Posts with «unicycle» label

Ride to work on an Arduino-based electric unicycle

Some people drive their car to work. Some walk. Others ride their bike. Well, in Nick Thatcher’s case, he prefers to hop on his own electric unicycle. The serial creator of self-balancing vehicles has just completed his latest project, dubbed  “Plan-B.”

Unlike his other builds, this time Thatcher set out to make Plan-B a true “commuter” unicycle with the utmost portability–boasting a foldable design, a handle on its rear for easy carrying, and a LiFePo4 battery to keep it lightweight.

His newly-constructed personal transport is equipped with a 24V 350W geared motor and a SyRen 50A motor controller, along with an Arduino Uno and an IMU to help maintain the cycle’s stability. Beyond that, Plan-B uses a wheelbarrow wheel with a chain drive from the motor.

Watch Thatcher commute in style below!

Homemade self-balancing unicycle uses an Arduino to keep upright

On the whim of a coin flip, Nick Thatcher once decided between building a homemade Segway, or a self balancing unicycle. Even though the powers of fate chose the former, Thatcher's thirst to build wasn't quenched -- he built the one-wheeled scooter anyway. The Raptor looks a lot like a Ryno unicycle built from spare parts -- a chain driven wheelbarrow wheel powered by a 350w geared motor, a pair of batteries wired in series, some PVC and polycarbonate, an IMU gyro and an Arduino UNO -- all hobbled together to form a one-wheeled electric mount. Thatcher says the scooter can push 10mph safely, but faster speeds tend to outpace the gyro's corrective efforts. Still, the bike promises between 90-120 minutes of face-plant free fun, provided the rider is at least a little balanced. The motorized unicycle isn't for sale, but peek on over to Thatch Industries for a parts list, or scoot on past the break to see the bike in action.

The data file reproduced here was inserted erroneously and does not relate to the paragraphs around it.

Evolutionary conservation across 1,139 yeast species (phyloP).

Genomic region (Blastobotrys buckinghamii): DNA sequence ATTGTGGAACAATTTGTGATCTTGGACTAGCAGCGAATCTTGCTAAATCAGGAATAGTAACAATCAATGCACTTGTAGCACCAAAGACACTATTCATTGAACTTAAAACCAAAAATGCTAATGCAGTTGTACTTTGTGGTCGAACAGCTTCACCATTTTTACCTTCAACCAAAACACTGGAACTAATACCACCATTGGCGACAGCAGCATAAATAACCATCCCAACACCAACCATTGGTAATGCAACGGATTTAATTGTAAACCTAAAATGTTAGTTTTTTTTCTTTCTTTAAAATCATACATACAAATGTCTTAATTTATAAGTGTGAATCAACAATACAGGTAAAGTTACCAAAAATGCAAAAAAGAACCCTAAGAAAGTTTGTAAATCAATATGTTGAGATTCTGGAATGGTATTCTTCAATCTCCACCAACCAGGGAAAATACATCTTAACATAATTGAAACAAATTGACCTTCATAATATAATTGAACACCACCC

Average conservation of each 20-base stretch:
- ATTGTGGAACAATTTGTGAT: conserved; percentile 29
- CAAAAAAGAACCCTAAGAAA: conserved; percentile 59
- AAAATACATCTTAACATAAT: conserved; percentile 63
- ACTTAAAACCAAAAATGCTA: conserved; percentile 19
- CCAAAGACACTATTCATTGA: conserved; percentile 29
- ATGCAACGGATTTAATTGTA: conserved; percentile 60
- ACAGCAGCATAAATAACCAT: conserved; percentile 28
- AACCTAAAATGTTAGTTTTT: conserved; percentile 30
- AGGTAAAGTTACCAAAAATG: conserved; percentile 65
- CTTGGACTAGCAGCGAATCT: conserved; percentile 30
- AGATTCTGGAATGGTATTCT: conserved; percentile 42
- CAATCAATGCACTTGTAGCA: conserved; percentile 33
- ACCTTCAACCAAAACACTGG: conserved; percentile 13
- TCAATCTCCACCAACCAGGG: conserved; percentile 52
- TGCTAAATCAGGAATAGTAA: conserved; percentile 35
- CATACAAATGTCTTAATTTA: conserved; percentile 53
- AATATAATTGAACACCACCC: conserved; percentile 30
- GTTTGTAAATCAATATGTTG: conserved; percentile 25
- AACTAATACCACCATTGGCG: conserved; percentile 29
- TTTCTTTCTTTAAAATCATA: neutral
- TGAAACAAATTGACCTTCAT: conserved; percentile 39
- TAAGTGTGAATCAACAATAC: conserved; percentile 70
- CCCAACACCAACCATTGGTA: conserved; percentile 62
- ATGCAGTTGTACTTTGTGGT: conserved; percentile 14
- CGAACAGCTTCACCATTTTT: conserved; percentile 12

Filed under: Misc


Via: Hackaday

Source: Thatch Industries

Self-balancing unicycle using Arduino and Sparkfun IMU

Here’s proof that you can build cool stuff with simple tools. This self-balancing unicycle uses an Arduino and a five degree of freedom IMU from Sparkfun to keep the rider upright. Well, it’ll keep you upright as long as you have good side-to-side balance. But that’s true of any unicycle, right?

The Raptor was built by [Nick Thatcker] who is no stranger to self-balancing transportation. A few years back he built a Segway clone and the same type of geared motor used in that project also went into this one. I connects to the wheel with a chain, allowing him to keep the motor hidden in the saddle. He gets between 90 and 120 minutes of used on one charge with a top speed of 10 MPH. The motor could move you along faster but he has limited this in firmware to ensure it has enough power to ‘catch up’ if you lean too far forward.

Don’t miss the demo after the break. If you like this unicycle there are several others worth looking at.

Filed under: transportation hacks